By Victoria Best
Penguin’s decision to publish some of the novels of Émile Zola that have not been in translation for more than a hundred years begs an introduction to this iconic writer of the working classes. When Zola came on the scene with his racy, sordid novels, he brought new life to the genre of realism that had dominated French literature over the past fifty years. Zola’s imagination sought to rehabilitate it with an injection of hyperreality. Influenced by the advances made in science and medicine, he thought that it was possible for a novelist who gathered information carefully and analytically to bring himself into the field of science, to be more than a mere artist and to become instead a kind of Cassandra in a white coat: a soothsayer of the future, but one shored up by unimpeachable scientific fact.
Zola wrote Le Roman expérimental (1880) in which he described what his intentions were: he intended to create a whole new genre, and he called it ‘naturalism’. It was to be as real to the reader as if he or she were walking through the slum areas of Paris. It would be a stencil off the world, and authors would be sensory recorders of everything about their environment, the dilapidated buildings, the pungent, slangy speech of the working classes, the taste of the absinthe that was the anesthetic of the poor. Zola truly believed that literature could be a kind of laboratory. You could set up the context for any situation, and it would play out in a scientific kind of way, showing you exactly what would happen in reality. The thing was, Zola had a pretty good idea of what he wanted to prove, before he began writing. He argued that we are all inevitably determined by the twin factors of genetic inheritance and environment, which, struggle as we might, we cannot possibly transcend. His novels set out to prove how the stain of ‘bad blood’, particularly when linked with poor living conditions, would cause despair and catastrophe through countless generations.
Zola’s series of novels about the Rougon-Marquart family is the outcome of this inspiration. The family’s two branches represent two dominant strands in lower class Parisian life – the Rougons were small shopkeepers and petty bourgeois, and the Marquarts were petty criminals who had problems with alcohol. The point of the series was to merge the genetic lines of grafters with the line of transgressors and see what catastrophes resulted, particularly in the tough working conditions of post-revolution Paris, a place of massive opportunity, but also of great hardship and poverty
The books were completely shocking, depicting vice in literature for the first time. People swore and used colourful slang, they had what was considered graphic sex (not to our jaded eyes now, of course), and Zola plumbed the depths and dregs of society, vividly depicting a world of whores, drunkards, laundry workers, miners and shop girls that the polite reading folk barely knew existed. He was, in this way, one of the first authors not to romanticise or sentimentalise poverty and the brutal, relentless toil of the working classes. And his range of society was immense; the novels did not only represent the lower levels of society, but the higher ones too. One of Zola’s great skills was to show how they interacted, how the life of the rich was dependent and even sometimes threatened, by the lives of the poor.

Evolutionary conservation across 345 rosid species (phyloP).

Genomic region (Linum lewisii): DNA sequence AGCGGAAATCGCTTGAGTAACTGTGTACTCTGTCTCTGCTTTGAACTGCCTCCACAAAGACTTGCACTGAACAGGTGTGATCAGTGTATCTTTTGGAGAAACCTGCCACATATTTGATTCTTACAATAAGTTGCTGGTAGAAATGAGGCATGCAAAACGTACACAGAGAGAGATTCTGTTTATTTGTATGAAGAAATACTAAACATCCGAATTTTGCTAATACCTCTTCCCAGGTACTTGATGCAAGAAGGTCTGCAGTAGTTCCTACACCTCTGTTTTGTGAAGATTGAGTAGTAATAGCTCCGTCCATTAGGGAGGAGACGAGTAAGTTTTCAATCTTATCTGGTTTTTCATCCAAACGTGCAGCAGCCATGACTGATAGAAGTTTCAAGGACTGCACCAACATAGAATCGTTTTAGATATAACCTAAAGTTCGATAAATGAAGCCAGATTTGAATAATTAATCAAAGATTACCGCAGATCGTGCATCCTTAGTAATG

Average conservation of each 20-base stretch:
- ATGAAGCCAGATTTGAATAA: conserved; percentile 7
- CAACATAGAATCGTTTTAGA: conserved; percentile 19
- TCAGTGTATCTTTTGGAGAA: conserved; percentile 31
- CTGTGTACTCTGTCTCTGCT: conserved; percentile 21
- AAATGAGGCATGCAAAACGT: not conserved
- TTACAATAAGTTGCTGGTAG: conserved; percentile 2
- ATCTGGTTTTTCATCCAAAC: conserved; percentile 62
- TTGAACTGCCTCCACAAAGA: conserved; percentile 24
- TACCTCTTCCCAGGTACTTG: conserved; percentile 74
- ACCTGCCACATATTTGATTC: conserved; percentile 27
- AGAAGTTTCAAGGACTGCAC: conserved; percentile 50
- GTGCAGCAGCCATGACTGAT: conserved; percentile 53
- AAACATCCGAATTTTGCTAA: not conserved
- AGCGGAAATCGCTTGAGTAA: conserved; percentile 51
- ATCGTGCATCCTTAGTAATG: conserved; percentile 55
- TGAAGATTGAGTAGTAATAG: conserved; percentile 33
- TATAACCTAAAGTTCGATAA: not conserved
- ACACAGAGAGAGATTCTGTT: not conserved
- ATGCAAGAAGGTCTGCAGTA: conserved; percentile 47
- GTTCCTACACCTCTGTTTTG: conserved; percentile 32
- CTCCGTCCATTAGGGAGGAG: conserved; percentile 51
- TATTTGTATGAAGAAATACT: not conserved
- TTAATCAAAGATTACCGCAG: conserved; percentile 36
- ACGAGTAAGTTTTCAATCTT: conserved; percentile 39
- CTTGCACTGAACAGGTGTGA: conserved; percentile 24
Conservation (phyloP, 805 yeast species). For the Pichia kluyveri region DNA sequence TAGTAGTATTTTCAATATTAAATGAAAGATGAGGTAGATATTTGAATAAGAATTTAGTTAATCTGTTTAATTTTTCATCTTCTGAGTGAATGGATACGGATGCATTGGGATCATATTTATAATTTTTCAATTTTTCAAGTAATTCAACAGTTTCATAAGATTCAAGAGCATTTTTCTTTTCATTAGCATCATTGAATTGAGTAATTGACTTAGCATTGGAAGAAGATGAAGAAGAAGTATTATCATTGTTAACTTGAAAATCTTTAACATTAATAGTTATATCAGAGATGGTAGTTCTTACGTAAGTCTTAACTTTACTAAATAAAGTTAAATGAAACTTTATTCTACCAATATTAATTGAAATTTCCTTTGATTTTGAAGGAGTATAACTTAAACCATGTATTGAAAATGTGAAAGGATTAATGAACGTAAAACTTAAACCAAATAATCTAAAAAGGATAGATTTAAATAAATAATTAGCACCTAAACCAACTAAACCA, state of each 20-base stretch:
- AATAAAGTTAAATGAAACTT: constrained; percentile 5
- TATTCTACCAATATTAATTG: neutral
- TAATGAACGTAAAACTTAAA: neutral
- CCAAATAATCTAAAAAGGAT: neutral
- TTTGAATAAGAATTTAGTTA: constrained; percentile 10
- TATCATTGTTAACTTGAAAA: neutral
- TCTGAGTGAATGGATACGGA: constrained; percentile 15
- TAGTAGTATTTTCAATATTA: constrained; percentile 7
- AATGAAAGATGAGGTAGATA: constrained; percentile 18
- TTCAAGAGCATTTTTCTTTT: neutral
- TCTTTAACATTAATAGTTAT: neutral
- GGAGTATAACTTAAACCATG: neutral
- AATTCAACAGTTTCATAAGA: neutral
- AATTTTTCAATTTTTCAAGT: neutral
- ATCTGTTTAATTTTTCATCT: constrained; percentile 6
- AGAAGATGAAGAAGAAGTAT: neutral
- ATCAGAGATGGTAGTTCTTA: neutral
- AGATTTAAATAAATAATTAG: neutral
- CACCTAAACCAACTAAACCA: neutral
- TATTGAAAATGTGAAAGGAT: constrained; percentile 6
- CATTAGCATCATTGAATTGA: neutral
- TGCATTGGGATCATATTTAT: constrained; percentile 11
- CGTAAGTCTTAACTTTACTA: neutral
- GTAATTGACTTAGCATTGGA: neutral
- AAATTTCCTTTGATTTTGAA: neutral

But although Zola is undeniably correct in his privileging of genetic inheritance as a determinant of behaviour, it’s the part of his novels that I admire the least. What he most certainly refuses to countenance is a way out of the genetic deadlock and instead embraces the endless loop of historical repetition. Zola is determined to show us that we are condemned to live and relive the faults of our ancestors, and our actions and responses will always be inevitable.
This isn’t the only problem with his theory of naturalism, the first and most important being that Zola never stuck to his own rules. Far from being a no-frills realist writer, Zola drew heavily on myth, symbolism, the supernatural and metaphor in his writing. Zola’s idea of literature as a laboratory is sheer nonsense; no fictional narrative can be said to ‘prove’ what would happen in a similar real life set-up. And often Zola had to intervene quite heavily in his own novels to pull his determinist theories off. In Nana (a fabulous book, by the way), the slovenly courtesan of the same name rises to great heights in society and has the world at her feet. Zola creates a character of such power and charisma that you get the sense he scares the living daylights out of himself with his own creation, and in a last-ditch attempt to exert his control over the narrative he kills her off with a bizarre foreign illness. There’s no causal necessity to any of this. Zola just didn’t write narratives that conformed to the principles he was endorsing, although he was pretty confident that he had shown other novelists the way to embrace the doctrine of naturalism.
Gritty realism was the speciality of Zola, and it opened the way for many twentieth century writers, including Theodore Dreiser, John Steinbeck and all manner of ‘kitchen sink’ dramas that are still popular today. But what many writers have since abandoned is the magnificence with which he endowed the hustle of social warfare, the sumptuous descriptions of almost cinematic vividness, and the excruciating glimmer of hope that keeps the reader glued to the page exactly at the time that the knife is twisted in their hearts. This is what keeps Zola in a class of his own.
Victoria is one of the editors of Shiny New Books.